First episodes are a tricky thing to get right. There’s a lot of information to unpack, so many shows’ first episodes are a bit awkward. After watching Crazy Ex-Girlfriend’s first episode, though, I wouldn’t include this show within that category. “Josh Just Happens to Live Here!” is an engaging episode, and its cinematography and direction especially stands out. There’s major visual appeal, and not only does this stand out – this also compliments the show’s other aspects. One example of this: the color tone. The tone of the show varies from scene to scene, based on what’s happening, and this contrast of warm- and cool-looking scenes adds to the viewing experience. By seeing moments like Rachel, the show’s protagonist, first arriving in West Covina tinted with a warm tone – and Rachel’s mom berating her for moving, via-phone call, with a cool tone – we, the viewers, get a better understanding of how different scenes affect Rachel.
Another example of the show’s quality cinematography and direction comes from the composition of the scenes themselves. The scenes are directed in such a way that they last for as long as the director intends. Scenes that would typically feel too long, like when Rachel waits for Josh to text back, don’t drag at all, and this is thanks to effects like the superimposing of her typing her text. In contrast, any of Rachel’s awkward interactions, especially with Nathaniel at the party, appear painfully long. Besides this, the scenes also don’t feel bloated. For all that’s being introduced, most of the scenes only possess as much detail as is necessary. The best example of this is Rachel’s mom: throughout the episode, the viewer never catches a glimpse of her. All we get of her is her voice – and yet, from the dialogue she has, that’s all we need to know that she’s cold, ruthless, and ambitious. Of course, this only applies to most of the scenes. There’s one significant exception to this observation, and that’s the musical scenes.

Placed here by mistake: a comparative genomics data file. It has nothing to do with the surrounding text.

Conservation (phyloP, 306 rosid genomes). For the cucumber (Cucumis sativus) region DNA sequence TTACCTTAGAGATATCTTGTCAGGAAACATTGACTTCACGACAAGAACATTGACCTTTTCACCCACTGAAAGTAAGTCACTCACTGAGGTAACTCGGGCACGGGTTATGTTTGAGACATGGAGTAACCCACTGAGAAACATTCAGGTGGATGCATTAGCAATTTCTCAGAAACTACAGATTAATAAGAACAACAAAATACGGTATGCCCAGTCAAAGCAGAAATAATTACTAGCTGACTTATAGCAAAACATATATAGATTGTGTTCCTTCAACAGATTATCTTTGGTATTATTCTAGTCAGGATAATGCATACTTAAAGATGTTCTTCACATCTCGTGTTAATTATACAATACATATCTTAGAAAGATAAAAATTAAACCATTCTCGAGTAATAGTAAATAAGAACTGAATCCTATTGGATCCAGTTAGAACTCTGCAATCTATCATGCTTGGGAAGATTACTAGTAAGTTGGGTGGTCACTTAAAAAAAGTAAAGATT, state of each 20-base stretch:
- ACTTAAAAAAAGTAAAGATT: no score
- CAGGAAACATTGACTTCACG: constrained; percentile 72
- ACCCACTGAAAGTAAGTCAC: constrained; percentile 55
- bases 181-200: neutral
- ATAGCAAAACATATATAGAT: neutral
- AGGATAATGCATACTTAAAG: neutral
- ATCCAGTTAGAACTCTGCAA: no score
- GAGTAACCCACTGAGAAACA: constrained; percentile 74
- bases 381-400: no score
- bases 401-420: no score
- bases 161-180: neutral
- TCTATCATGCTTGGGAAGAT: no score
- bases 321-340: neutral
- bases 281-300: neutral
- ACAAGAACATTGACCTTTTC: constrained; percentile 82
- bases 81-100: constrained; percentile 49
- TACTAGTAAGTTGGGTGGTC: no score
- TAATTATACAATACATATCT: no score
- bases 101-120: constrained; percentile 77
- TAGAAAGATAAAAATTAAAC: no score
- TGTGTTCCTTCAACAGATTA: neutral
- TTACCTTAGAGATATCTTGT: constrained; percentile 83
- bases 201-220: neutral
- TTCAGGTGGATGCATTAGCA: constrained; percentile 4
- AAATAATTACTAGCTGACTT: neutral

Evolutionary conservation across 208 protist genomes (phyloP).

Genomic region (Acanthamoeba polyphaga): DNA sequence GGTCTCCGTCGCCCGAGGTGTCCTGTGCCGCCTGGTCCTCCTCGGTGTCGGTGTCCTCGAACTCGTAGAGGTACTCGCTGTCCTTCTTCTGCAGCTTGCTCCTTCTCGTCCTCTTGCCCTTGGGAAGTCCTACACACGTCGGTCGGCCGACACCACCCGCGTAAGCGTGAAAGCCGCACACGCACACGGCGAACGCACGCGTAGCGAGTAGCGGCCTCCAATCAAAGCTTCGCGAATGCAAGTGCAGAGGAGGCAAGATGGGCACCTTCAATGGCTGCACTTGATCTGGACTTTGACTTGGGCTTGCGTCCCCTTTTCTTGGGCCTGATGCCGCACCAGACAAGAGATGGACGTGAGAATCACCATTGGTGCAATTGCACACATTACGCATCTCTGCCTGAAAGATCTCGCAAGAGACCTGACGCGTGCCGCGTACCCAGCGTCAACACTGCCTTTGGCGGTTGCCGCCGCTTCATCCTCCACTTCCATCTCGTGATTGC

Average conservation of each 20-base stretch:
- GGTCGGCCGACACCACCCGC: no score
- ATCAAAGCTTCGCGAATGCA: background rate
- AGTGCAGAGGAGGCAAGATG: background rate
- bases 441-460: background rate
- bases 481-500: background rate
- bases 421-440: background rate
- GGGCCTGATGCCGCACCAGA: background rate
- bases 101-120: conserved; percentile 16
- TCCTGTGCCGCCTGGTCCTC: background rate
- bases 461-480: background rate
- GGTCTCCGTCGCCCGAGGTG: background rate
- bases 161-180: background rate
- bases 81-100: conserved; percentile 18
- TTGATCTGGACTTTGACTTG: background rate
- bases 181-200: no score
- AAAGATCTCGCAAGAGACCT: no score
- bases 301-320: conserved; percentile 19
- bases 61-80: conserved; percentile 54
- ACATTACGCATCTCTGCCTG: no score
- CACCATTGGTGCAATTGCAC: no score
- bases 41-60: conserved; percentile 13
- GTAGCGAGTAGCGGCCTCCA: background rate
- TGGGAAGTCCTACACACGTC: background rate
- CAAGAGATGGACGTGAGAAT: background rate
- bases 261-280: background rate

These scenes are very elaborate, complete with choreography, costumes, and back-up dancers. There’s a lot of detail within these scenes, and this is best exemplified in how the locations and actual happenings of the scene affect the songs. A shot of the music program being cut is shown just as Rachel sings a reference to it – and later in “West Covina,” the same band plays before being forcibly stopped. The explanation-parts of “West Covina,” where Rachel justifies moving to West Covina, are set to shots of her defending herself in conversation. The rapper in “The Sexy Getting Ready Song” stops rapping after seeing the state of Rachel’s bathroom and leaves to apologize to the women “he’s wronged” (which the show kindly shows us at the end.)
Overall, the cinematography and direction in Crazy Ex-Girlfriend’s first episode was excellent and has left me eager for what comes next.